- Partner with vendors to deliver testing at long term care facilities, community-based testing sites and other locations with a focus on minority communities.
- Purchase necessary supplies and equipment for the PA DOH’s state laboratory to increase testing capacity at the state level, prioritized for long term care and other congregate care settings. This includes supplies and equipment for both diagnostic and antibody testing.
2. Advance Electronic Data Exchange at Public Health Labs: $3,133,542
- Implement an IT solution to enhance and expand laboratory results information infrastructure, to enable faster and more complete data exchange and reporting for public health data.
3. Improve Surveillance and Reporting of Electronic Health Data: $5,048,277
- Implement IT solutions to enable comprehensive, automated, daily reporting to the CDC and others in a machine-readable format. This includes hiring a vendor to populate missing demographic information to ensure state has a complete picture of impact of COVID-19 by race and ethnicity.
4. Use Laboratory Data to Enhance Investigation, Response and Prevention: $84,815,746
- Develop a robust investigation and contact tracing infrastructure for in depth case investigation and contact tracing including nurses, contact tracers, outbreak response and IT solutions, including a mobile app for exposure notification. Additionally, this strategy includes funding for six outreach specialists to serve as trusted messengers to reach traditionally underserved communities.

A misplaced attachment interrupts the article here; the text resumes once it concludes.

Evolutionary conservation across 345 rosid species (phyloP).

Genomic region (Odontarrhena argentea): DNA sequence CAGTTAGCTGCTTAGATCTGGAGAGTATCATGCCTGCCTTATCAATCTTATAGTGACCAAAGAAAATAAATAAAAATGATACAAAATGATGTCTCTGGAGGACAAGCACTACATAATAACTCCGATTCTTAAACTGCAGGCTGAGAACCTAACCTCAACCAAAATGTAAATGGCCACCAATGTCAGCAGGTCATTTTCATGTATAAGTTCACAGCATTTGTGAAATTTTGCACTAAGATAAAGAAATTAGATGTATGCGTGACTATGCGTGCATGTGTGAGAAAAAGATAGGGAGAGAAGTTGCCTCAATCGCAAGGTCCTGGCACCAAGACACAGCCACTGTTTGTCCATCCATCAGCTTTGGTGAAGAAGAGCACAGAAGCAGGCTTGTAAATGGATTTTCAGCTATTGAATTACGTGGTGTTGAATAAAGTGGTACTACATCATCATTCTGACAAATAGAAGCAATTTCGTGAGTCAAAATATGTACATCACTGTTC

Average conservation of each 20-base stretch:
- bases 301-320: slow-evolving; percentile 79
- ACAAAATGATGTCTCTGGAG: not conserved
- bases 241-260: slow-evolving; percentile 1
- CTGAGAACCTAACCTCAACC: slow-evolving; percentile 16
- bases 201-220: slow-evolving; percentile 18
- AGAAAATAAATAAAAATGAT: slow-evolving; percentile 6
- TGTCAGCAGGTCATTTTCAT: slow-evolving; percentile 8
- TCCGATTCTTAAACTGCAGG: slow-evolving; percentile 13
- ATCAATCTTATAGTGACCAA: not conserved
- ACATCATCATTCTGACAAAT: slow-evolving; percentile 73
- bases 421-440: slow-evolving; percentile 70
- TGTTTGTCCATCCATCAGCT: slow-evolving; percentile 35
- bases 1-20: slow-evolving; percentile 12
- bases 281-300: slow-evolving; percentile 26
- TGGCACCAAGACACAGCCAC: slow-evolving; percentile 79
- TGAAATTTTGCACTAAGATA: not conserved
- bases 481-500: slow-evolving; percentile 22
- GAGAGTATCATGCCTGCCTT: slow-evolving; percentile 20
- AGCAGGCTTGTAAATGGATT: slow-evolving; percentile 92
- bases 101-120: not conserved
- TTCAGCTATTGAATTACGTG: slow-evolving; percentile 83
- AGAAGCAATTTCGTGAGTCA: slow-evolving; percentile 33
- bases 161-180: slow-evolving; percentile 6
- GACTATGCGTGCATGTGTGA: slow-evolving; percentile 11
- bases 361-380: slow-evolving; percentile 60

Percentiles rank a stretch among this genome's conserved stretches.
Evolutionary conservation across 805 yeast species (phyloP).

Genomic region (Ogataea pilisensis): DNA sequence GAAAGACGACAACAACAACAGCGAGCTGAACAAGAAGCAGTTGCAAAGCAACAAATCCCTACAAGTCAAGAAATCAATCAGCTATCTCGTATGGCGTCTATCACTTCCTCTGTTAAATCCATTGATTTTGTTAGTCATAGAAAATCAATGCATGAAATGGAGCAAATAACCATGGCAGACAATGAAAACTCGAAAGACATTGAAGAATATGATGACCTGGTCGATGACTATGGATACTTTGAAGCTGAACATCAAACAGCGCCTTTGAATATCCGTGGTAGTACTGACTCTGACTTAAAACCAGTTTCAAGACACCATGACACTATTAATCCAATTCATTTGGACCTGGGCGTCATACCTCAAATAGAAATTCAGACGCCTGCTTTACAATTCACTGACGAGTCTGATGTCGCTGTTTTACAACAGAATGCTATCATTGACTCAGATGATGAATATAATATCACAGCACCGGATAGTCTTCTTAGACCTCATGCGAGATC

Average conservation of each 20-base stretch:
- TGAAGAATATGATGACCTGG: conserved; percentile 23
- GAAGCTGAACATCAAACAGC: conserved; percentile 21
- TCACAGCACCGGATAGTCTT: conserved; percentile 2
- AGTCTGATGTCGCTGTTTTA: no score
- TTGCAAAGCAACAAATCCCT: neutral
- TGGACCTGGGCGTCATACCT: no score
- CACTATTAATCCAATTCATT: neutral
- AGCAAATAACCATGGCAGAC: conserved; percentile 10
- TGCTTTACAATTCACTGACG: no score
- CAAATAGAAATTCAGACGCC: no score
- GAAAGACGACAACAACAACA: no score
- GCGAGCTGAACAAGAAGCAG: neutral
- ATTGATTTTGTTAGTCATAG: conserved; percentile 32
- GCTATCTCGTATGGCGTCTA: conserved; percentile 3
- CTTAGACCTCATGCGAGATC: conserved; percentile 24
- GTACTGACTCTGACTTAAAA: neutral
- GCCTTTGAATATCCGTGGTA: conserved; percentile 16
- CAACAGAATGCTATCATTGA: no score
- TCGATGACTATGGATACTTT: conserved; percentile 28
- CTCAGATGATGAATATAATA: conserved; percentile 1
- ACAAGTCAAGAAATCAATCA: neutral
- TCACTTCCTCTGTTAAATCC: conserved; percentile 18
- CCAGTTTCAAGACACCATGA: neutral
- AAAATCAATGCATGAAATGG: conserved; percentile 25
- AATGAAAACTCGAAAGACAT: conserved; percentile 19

- Target $10 million of funding to research and address health disparities related to COVID-19 and ensure communities and systems are intentionally focused on ensuring a healthy Pennsylvania for all.
5. Coordinate and Engage with Partners: $103,529,626
- Support the state’s county and municipal health departments (CMHDs) so they can bolster the infrastructure and workforce needed to address local public health needs now and in the future. Create and provide additional programs to LTCF to support response.
6. Enhance Laboratory, Surveillance, Informatics and other Workforce Capacity: $8,102,129
- Build expertise to support management of the COVID-19 related activities within the commonwealth.
The Department of Health also announced that it has distributed a fifth shipment of remdesivir. The latest remdesivir shipment from the federal government contained 4,788 doses of the medication. They were divided between 82 hospitals. Distribution is decided based on a hospital’s need for the drug.
Wolf again reminds mask wearing is required
Governor Wolf again took time to remind Pennsylvanians that mask-wearing is required when entering any business in all counties in the state in both yellow and green phases of reopening. Masks are considered critical in stopping the spread of COVID, now and in preparation for a possible resurgence of the virus in the fall.